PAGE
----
Obama commutes 46 prison sentences

President Obama used his executive power on Monday to commute the sentences of 46 nonviolent drug offenders. Out of the offenders, 14 were serving life sentences, and most were convicted of crimes involving cocaine.

“I believe, at its heart, America is a nation of second chances,” Obama said in a video posted to the White House’s Facebook page. “I believe these folks deserve their second chance.”

Obama has been a critic of the mandatory minimums that were passed in the 1980s. Since the drug sentencing laws were put in place, the prison population surged from 24,000 to over 214,000 people.

“Lawmakers in Congress are debating a bipartisan effort to change sentencing laws.

“We made a terrible mistake 30 years ago when we created the laws that sent these men and women away for so long,” said Julie Stewart, president and founder of Families Against Mandatory Minimums. “What the president did for them today is its own form of justice, leavened with mercy.”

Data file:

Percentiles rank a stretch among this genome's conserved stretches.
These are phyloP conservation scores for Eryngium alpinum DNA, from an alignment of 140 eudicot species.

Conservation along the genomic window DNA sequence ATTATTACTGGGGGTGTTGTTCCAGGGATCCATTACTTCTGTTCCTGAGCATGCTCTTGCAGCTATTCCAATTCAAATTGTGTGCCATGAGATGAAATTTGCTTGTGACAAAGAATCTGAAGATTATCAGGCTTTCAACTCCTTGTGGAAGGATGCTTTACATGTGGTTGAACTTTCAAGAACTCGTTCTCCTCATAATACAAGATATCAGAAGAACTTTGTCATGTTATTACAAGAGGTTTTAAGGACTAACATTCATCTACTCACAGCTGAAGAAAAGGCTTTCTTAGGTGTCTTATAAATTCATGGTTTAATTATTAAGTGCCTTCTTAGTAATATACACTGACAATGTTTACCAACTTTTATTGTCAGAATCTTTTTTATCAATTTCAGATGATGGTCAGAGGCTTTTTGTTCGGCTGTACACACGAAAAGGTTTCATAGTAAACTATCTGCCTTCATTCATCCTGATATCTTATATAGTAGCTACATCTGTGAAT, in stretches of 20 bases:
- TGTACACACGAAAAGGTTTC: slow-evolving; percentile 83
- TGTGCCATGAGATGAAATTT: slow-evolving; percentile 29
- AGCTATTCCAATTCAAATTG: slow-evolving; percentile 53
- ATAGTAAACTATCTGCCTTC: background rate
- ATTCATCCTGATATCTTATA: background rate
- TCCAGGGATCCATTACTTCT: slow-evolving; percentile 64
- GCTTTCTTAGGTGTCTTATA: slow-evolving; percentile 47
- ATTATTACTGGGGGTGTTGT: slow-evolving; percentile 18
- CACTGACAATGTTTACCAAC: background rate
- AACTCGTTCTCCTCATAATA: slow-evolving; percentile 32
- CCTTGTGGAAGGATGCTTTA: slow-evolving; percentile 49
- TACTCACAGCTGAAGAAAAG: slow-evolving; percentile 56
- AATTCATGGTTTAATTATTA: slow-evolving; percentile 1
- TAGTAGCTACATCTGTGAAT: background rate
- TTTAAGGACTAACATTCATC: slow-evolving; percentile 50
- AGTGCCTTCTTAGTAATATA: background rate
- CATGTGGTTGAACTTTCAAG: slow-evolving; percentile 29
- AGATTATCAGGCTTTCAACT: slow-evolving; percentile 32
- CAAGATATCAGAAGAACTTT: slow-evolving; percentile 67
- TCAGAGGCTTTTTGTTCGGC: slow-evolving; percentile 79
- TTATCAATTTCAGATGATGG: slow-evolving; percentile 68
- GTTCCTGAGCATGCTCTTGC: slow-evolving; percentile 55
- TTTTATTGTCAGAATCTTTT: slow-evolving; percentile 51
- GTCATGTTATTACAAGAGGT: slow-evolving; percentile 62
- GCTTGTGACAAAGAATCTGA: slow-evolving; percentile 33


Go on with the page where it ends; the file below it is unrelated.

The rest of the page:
The tally of Obama’s commutations is now almost 90. Out of the U.S. presidents, only Lyndon B. Johnson has commuted more prison sentences.

It is important to note commutations are not the same as presidential pardons. The 46 drug offenders whose sentences Obama commuted will serve shorter prison times, albeit significantly reduced.

Next week Obama will continue his push for criminal justice reform with a trip to El Reno prison in Oklahoma. This will make him the first president to ever visit a federal prison.

[Associated Press] [The Hill] [CNN] [Washington Post] [Image via video released by White House]